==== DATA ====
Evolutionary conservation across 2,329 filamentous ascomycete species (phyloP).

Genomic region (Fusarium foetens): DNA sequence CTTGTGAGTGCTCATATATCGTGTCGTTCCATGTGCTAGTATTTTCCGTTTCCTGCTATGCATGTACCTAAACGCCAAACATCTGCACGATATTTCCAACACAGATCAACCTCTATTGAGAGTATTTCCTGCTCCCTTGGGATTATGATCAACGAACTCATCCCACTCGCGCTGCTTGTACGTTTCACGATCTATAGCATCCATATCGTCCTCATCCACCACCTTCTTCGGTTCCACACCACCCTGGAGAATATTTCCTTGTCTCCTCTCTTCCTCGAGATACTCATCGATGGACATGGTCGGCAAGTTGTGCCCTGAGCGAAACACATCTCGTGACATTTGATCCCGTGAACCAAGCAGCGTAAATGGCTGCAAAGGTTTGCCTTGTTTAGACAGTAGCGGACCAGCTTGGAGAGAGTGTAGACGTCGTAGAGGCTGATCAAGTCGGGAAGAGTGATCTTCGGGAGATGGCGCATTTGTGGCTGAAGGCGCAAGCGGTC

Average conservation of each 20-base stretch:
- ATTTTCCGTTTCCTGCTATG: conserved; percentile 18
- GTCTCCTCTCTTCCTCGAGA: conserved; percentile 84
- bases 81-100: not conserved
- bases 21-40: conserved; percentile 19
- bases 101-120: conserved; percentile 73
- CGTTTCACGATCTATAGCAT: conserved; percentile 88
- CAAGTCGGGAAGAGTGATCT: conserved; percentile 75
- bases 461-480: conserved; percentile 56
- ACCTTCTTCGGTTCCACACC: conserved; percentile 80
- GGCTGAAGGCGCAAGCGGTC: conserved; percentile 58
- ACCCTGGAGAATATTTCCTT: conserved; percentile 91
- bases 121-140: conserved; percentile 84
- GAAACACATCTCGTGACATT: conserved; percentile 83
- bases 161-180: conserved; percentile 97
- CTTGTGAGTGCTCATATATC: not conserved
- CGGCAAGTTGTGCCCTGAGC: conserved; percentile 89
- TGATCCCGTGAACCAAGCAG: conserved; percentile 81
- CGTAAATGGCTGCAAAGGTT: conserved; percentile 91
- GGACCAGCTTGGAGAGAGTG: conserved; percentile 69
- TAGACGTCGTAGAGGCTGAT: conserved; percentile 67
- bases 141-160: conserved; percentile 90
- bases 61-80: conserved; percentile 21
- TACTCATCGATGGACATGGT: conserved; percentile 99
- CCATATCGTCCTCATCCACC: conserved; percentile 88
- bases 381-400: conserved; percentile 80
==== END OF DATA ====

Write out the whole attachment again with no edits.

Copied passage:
Evolutionary conservation across 2,329 filamentous ascomycete species (phyloP).

Genomic region (Fusarium foetens): DNA sequence CTTGTGAGTGCTCATATATCGTGTCGTTCCATGTGCTAGTATTTTCCGTTTCCTGCTATGCATGTACCTAAACGCCAAACATCTGCACGATATTTCCAACACAGATCAACCTCTATTGAGAGTATTTCCTGCTCCCTTGGGATTATGATCAACGAACTCATCCCACTCGCGCTGCTTGTACGTTTCACGATCTATAGCATCCATATCGTCCTCATCCACCACCTTCTTCGGTTCCACACCACCCTGGAGAATATTTCCTTGTCTCCTCTCTTCCTCGAGATACTCATCGATGGACATGGTCGGCAAGTTGTGCCCTGAGCGAAACACATCTCGTGACATTTGATCCCGTGAACCAAGCAGCGTAAATGGCTGCAAAGGTTTGCCTTGTTTAGACAGTAGCGGACCAGCTTGGAGAGAGTGTAGACGTCGTAGAGGCTGATCAAGTCGGGAAGAGTGATCTTCGGGAGATGGCGCATTTGTGGCTGAAGGCGCAAGCGGTC

Average conservation of each 20-base stretch:
- ATTTTCCGTTTCCTGCTATG: conserved; percentile 18
- GTCTCCTCTCTTCCTCGAGA: conserved; percentile 84
- bases 81-100: not conserved
- bases 21-40: conserved; percentile 19
- bases 101-120: conserved; percentile 73
- CGTTTCACGATCTATAGCAT: conserved; percentile 88
- CAAGTCGGGAAGAGTGATCT: conserved; percentile 75
- bases 461-480: conserved; percentile 56
- ACCTTCTTCGGTTCCACACC: conserved; percentile 80
- GGCTGAAGGCGCAAGCGGTC: conserved; percentile 58
- ACCCTGGAGAATATTTCCTT: conserved; percentile 91
- bases 121-140: conserved; percentile 84
- GAAACACATCTCGTGACATT: conserved; percentile 83
- bases 161-180: conserved; percentile 97
- CTTGTGAGTGCTCATATATC: not conserved
- CGGCAAGTTGTGCCCTGAGC: conserved; percentile 89
- TGATCCCGTGAACCAAGCAG: conserved; percentile 81
- CGTAAATGGCTGCAAAGGTT: conserved; percentile 91
- GGACCAGCTTGGAGAGAGTG: conserved; percentile 69
- TAGACGTCGTAGAGGCTGAT: conserved; percentile 67
- bases 141-160: conserved; percentile 90
- bases 61-80: conserved; percentile 21
- TACTCATCGATGGACATGGT: conserved; percentile 99
- CCATATCGTCCTCATCCACC: conserved; percentile 88
- bases 381-400: conserved; percentile 80